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A physicist cogitates on solving the fiat currency problem

November 29th, 2008 No comments

Lubos Motl, a bright young Czech physicist with a winning way with those he considers idiots*, has decided to cogitate on fiat money and the US`s screwed up monetary system, and proposes to peg the dollar to the Dow:

You might think that I am going to defend the gold standard or something of this sort. Well, you are not infinitely far from the truth. But gold is obsolete, arbitrary, and dangerous. Someone can find a lot of gold in the future and we don’t want the world’s economy die at that moment. Gold doesn’t represent the overall economy – what people actually want to pay for – well. And if you think that all the commodities have fixed price ratios and only the “money” is fluctuating, note that the gold/silver price ratio has been oscillating frantically, by orders of magnitude in both directions. Pretty much everything can oscillate and does oscillate. 

The gold standard brings some advantages but now we have a more comprehensive framework to adjust the advantages: we want to suppress the most unstable and harmful degrees of freedom by redefining the money. There is one more general advantage of the gold: you know what you own. With money, you own pieces of paper whose value can be manipulated by arbitrary decisions of the government. And an uncertainty about the value of things – their ill-definedness – is creating havoc. The only reason why prices expressed in the fiat money don’t fluctuate wildly is that the other sellers don’t know any definition of the money, either. 😉 So we want to peg the money to something more well-defined: to redefine them. What is it? It’s the stocks.

I think Motl is hopelessly self-deceived on his proposal, but it`s one made in good faith and presents an opportunity to educate Motl and his audience on Austrian views of money, government and markets.  Any takers?

* Idiots of various stripes, but particularly envirofacist/commies, climate alarmists and yours truly; we have discussed Motl here in connection with Bret Stephens, my favorite befuddled neocon at the WSJ ).

"Does Money Taint Everything?" Jeffrey Tucker on Work, "Giving back to the Community" and Religion

May 13th, 2008 No comments

Jeffrey Tucker asks the above question on the main Mises blog, in a version of an article he posted earlier on InsideCatholic

The essay stirred a few thoughts by yours truly, including the following which I posted in the comment thread:

Jeff, you’re right that money does not taint everything, and that monetarily compensated work as well as “volunteer” work is itself a font of benefit for others, as well as self-benefit. I agree that we should never lose sight of that.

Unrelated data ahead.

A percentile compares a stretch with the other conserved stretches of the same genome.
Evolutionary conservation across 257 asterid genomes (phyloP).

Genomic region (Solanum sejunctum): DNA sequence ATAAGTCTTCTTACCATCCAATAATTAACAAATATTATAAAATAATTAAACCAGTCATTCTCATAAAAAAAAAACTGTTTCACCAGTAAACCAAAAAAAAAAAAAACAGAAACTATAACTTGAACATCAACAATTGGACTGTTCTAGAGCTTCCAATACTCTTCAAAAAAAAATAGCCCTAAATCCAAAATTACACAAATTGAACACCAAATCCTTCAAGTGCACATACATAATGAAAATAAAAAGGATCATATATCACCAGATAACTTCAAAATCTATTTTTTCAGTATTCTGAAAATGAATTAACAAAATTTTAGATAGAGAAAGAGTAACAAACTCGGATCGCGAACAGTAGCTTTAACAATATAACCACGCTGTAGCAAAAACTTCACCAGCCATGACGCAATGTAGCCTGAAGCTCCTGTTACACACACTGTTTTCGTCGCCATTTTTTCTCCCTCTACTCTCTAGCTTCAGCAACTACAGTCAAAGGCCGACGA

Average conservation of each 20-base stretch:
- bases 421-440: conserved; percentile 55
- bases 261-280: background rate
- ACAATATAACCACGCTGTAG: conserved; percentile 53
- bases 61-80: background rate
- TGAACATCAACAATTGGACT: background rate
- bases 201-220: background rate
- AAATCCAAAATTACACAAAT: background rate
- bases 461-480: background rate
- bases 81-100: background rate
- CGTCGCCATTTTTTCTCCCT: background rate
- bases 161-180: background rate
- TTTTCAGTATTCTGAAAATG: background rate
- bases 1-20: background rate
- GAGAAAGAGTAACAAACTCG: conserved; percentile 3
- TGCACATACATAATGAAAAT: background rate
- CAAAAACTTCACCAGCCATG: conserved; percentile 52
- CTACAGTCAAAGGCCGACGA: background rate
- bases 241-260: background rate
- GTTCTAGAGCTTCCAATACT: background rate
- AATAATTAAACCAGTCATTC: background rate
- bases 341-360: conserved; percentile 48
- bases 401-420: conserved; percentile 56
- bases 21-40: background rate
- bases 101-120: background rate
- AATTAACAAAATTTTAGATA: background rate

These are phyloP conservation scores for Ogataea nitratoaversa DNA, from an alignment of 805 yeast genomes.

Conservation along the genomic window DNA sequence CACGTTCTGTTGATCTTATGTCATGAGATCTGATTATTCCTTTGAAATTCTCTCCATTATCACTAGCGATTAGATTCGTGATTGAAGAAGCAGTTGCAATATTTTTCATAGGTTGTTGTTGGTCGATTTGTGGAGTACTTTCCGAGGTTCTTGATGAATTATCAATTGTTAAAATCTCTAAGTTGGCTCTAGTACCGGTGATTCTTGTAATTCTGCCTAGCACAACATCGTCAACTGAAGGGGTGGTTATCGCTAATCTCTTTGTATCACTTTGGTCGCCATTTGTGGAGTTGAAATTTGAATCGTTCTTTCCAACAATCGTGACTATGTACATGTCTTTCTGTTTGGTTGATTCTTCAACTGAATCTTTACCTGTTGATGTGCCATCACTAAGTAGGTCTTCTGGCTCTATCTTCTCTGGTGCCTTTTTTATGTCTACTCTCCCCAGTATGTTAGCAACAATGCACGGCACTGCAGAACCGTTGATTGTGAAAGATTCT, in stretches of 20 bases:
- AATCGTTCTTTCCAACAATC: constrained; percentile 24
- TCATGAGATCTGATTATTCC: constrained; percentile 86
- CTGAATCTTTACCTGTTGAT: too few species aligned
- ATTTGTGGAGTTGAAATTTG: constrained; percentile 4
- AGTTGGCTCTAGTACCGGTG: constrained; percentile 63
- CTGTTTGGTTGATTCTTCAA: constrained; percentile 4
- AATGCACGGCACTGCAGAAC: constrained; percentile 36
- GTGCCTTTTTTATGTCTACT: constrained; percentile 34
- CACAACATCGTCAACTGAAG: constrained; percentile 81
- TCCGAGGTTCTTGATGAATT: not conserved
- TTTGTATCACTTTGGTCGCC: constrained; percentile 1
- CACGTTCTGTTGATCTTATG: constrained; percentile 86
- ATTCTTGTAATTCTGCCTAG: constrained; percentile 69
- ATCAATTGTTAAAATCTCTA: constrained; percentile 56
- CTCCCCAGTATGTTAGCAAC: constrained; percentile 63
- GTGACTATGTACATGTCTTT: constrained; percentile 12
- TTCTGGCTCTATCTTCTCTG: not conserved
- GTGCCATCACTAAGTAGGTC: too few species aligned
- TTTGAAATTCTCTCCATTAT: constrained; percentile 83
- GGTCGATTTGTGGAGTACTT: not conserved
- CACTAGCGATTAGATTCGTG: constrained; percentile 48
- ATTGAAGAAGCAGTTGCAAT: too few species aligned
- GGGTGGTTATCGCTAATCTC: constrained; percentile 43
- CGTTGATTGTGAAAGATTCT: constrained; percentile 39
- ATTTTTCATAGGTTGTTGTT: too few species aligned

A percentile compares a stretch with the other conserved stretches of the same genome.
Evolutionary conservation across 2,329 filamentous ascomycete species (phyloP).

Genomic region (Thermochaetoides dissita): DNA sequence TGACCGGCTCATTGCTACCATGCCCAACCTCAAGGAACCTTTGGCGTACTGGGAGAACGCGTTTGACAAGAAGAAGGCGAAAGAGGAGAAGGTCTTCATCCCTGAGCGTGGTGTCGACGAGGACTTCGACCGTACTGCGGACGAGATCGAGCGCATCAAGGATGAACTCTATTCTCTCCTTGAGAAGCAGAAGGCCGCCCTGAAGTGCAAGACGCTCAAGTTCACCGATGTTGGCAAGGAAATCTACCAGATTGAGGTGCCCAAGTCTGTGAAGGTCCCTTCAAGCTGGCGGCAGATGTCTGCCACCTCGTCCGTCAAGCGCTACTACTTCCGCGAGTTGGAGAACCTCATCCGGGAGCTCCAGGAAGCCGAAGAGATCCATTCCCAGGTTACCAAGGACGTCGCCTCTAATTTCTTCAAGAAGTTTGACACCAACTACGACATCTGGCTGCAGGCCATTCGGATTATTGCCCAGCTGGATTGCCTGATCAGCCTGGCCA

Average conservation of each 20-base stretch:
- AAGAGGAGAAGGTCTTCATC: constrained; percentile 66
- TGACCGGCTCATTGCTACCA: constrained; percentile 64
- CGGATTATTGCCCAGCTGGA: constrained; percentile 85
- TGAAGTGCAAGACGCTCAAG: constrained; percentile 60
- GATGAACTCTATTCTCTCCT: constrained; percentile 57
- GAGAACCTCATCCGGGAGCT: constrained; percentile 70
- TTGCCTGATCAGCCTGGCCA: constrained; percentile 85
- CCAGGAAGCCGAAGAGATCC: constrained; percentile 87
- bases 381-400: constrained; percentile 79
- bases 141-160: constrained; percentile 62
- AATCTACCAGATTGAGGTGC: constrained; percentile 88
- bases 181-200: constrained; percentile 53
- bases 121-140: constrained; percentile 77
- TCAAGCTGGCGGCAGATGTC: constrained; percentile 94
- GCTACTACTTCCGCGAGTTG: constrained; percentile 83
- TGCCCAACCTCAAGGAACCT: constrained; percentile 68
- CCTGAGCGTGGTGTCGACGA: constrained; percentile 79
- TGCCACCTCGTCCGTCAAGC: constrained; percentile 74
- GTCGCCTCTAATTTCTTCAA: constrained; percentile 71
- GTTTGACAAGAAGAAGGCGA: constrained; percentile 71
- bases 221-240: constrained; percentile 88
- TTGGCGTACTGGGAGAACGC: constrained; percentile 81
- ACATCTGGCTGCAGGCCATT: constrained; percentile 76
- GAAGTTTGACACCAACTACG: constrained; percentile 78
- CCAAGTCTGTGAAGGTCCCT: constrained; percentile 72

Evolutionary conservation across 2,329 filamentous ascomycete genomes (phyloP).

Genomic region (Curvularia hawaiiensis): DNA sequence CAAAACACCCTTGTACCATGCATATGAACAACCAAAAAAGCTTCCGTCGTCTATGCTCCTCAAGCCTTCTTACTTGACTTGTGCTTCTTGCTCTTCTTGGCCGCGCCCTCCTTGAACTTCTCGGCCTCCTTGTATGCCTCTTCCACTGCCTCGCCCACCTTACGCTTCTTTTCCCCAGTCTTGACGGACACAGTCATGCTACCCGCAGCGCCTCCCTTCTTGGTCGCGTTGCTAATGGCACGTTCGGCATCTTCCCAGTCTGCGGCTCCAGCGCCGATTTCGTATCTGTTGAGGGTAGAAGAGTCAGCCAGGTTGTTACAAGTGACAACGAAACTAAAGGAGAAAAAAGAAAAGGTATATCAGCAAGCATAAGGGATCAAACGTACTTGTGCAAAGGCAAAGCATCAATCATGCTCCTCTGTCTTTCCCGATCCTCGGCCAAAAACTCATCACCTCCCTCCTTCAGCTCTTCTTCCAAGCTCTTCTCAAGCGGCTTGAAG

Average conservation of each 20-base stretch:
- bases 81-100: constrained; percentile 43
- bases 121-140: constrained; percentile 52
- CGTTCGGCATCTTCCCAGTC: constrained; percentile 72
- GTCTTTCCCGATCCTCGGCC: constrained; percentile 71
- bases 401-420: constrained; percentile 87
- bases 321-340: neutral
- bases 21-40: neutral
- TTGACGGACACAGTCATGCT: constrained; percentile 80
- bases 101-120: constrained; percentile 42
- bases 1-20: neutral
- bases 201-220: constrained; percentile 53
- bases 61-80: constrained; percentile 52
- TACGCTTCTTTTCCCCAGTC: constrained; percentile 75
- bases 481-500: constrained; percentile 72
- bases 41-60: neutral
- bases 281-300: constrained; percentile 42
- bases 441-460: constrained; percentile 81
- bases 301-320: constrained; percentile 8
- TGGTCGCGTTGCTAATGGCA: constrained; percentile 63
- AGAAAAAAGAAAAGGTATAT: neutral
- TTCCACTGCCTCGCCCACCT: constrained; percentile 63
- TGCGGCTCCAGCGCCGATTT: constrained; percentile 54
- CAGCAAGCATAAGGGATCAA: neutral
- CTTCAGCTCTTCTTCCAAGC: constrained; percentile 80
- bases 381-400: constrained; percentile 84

However, Christ called us not merely to work and make our own daily bread in an increasingly impersonal world, but strive to be members in a community of loving and caring people. Some of us may get this at the office, but very many don’t – and may not be fully a member of any mutually caring community at all.

Money is an instrument of exchange that has played a vital role in an amazing expansion of wealth that began before Christ and greatly improved material human welfare. But it cannot be denied that this has also been accomanied by a scaling up of human enterprises that have also served to loosen the bonds of individuals with each other, and left us with a thirst for community that is rarely slaked. 

Somewhat ironically, it is this need for community in “civilized” man that in fact served as the impetus for the growth of organized religion, which religion served to provide not only the community needed by individuals but also to served to strengthen the bonds of otherwise unconnected people in expanding societies.

The social glue provided by organized religion has of course had various legacies, not least of which have been deliberate manipulation by elites for selfish purposes and clashes with societies for which a different religion provides the social glue (both phenonmena apparent in the recent war against ragheads).

The glue of organized religion is also rather weak, and a very imperfect substitute for the closer and more caring communities of the type the Jesus called for. Hence we see not only the continuing creation of sects and reformist movements, but also our own attraction to the continuing calls from religious groups and other community leaders for us to form tighter communities to which we directly and personally contribute.

So, is money the root of all evil? No. Does it by itself taint everything? No. But is it an instrument of alienation? Inevitably, yes – and one that religion provides one avenue for us to partly heal.

Regards,

Tom

(typos in the original)

Published: May 12, 2008 5:31 AM